By Donna Cardillo, RN, MA, CSP, FAAN
Have you ever wondered how far you could move from the bedside in your career pursuits and still call yourself a nurse? Have you ever questioned whether your colleagues who work in nontraditional areas, such as quality assurance, are still working as nurses? Is your identity as a nurse tied up in the traditional realm of hospitals and direct patient care?
If you’ve had these thoughts, you’re not alone. Every nurse has. These are the same thoughts I had when I made the transition from the hospital to nontraditional work areas.
Early in my career, I worked for a medical weight control company, for a company that does medical exams for insurance companies, an HMO, an education company that prepared nurses to take state boards, and as a hospital quality and utilization review coordinator, among other things. In each position, I was working as a nurse. I was using my nursing knowledge and skills to impact healthcare in a different way.
Although I never questioned that I was still a nurse, my family and friends were confused as to what I was doing. They would introduce me by saying “This is Donna. She used to be a nurse.”
Usually I would bristle and remind my family that I’m still a nurse, just working in a nontraditional area. I also got tired of hearing from others, “So, why did you leave nursing?” I was tempted to wear my license around my neck to prove to the world that I was still a nurse.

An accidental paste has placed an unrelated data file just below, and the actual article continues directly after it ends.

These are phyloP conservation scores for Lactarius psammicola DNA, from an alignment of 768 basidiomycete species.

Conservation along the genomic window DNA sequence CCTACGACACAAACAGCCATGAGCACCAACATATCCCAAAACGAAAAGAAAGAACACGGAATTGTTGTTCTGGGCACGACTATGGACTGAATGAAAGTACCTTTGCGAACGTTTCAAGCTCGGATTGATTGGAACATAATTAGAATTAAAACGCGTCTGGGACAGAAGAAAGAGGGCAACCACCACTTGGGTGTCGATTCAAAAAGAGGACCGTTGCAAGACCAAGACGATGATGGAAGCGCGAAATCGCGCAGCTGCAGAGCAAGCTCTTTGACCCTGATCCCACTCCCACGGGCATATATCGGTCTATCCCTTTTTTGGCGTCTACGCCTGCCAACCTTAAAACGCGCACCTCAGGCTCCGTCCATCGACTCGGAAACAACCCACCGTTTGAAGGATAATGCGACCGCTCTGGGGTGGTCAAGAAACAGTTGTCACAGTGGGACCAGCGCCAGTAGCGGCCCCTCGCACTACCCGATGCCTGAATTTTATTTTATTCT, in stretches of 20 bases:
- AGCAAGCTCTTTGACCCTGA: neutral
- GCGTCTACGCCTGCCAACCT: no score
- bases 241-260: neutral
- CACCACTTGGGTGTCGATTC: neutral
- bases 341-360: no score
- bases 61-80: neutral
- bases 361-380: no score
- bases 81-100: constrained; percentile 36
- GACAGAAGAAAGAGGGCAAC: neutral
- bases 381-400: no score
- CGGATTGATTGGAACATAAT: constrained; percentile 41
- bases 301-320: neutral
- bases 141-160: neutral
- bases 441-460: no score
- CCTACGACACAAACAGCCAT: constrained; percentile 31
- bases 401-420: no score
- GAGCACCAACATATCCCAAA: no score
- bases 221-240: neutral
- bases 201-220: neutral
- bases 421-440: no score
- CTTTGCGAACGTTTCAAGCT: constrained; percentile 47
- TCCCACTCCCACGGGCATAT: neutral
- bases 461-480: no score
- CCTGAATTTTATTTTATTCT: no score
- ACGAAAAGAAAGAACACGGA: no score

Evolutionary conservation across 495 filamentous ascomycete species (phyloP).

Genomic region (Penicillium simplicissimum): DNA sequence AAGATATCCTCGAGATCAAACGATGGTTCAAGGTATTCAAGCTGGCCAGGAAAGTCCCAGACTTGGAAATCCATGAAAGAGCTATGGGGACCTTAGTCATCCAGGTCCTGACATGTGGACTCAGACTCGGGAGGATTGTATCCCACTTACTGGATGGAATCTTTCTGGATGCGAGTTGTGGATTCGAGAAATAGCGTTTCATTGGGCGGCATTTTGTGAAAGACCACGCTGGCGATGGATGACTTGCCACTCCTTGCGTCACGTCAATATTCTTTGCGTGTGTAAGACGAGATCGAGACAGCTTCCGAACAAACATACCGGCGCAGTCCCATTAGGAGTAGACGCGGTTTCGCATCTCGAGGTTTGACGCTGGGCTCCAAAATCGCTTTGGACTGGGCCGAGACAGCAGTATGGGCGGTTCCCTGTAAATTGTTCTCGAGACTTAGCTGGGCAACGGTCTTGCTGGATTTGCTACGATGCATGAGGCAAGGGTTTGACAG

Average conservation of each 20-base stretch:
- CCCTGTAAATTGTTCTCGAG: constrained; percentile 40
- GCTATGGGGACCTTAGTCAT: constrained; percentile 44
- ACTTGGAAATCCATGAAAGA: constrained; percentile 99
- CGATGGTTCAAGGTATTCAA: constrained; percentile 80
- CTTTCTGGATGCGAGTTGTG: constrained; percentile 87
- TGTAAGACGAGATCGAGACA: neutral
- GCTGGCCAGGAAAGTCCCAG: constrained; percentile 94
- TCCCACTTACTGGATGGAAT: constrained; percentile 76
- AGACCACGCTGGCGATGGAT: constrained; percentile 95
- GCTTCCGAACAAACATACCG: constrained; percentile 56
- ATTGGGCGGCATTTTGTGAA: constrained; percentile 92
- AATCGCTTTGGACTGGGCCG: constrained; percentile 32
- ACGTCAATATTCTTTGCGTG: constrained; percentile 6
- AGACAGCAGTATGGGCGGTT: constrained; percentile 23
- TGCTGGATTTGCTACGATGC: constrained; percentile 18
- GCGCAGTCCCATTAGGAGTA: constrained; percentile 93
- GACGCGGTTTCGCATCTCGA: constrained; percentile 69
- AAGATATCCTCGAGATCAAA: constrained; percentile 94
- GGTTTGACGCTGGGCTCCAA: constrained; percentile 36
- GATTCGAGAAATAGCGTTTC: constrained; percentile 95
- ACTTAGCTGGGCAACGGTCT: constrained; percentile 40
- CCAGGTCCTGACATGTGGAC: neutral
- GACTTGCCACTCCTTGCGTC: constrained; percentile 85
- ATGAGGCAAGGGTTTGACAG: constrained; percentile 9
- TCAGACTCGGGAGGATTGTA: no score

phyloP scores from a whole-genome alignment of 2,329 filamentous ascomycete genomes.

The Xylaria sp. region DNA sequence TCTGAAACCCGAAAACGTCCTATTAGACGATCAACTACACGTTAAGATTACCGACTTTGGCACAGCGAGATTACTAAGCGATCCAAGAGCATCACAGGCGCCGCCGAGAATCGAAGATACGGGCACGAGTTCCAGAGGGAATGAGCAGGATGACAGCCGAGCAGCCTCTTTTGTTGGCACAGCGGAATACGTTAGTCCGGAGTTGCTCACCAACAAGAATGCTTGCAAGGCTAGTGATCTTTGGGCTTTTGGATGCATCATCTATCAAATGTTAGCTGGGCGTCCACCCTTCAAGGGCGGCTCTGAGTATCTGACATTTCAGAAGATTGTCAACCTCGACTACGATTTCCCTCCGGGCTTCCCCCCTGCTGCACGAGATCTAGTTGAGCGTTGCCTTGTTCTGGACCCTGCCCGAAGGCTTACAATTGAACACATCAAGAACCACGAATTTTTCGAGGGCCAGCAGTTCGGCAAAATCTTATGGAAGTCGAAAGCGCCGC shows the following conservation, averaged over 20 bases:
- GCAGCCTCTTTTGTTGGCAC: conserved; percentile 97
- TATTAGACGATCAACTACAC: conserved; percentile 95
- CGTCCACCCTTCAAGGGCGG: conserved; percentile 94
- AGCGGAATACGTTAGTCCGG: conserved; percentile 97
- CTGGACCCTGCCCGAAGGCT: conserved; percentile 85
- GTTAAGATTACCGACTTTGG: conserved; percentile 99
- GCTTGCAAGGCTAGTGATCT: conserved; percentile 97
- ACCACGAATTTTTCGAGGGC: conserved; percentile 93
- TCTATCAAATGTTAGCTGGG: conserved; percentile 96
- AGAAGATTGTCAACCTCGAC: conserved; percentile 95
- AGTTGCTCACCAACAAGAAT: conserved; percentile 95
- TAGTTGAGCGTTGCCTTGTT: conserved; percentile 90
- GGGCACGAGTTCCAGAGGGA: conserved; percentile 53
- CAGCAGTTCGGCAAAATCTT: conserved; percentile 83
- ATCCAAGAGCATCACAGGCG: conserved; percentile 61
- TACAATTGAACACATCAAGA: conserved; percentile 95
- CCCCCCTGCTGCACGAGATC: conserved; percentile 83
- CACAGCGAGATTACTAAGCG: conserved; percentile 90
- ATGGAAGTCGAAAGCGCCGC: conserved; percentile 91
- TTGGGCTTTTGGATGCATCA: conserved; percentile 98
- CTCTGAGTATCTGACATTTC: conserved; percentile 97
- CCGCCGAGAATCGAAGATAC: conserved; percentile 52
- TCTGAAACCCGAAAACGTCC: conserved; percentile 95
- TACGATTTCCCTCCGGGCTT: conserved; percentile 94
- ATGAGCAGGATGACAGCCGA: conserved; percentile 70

As I matured, I began to realize that each time someone asked me why I left nursing, I could seize a golden opportunity. I could enlighten them about all the ways and places that nurses work today.
I also realized that the average person, including the average nurse, thinks nurses only work in hospitals, schools, and physician’s offices, delivering direct patient care. What a limiting view, accounting for only a part of what nurses are doing.
Today, when people ask me why I left nursing, I tell them that, as a nurse entrepreneur, I’m every bit as much a nurse today as I was when I worked in the emergency department. I tell them that nurses are versatile and multi-talented. I say that nurses are healers and teachers and nurturers, and that I still do all of those things in my professional life.
Making an impact
As a nurse, you can have a positive impact in many ways and places. You’re vital at the bedside but just as vital in every other aspect of the healthcare arena. There are many different types of healing—physical, emotional, and spiritual. As a nurse, you can engage on each level.
Whether working with computers in nursing, doing forensic investigations for the FBI, as a pharmaceutical sales representative, or a quality assurance coordinator, each nurse brings something special, something compassionate, some healing touch to someone, somewhere. You also possess a body of medical knowledge which you can use, just as with your clinical skills, to make an impact in people’s lives.
Nursing isn’t about where you work; it’s about who you are. Don’t be afraid to expand your horizons. But more important, don’t be afraid to expand your vision of who you are as a nurse and about what nurses do. You owe it to yourself and to your profession.
Copyright by Donna Cardillo. All rights reserved.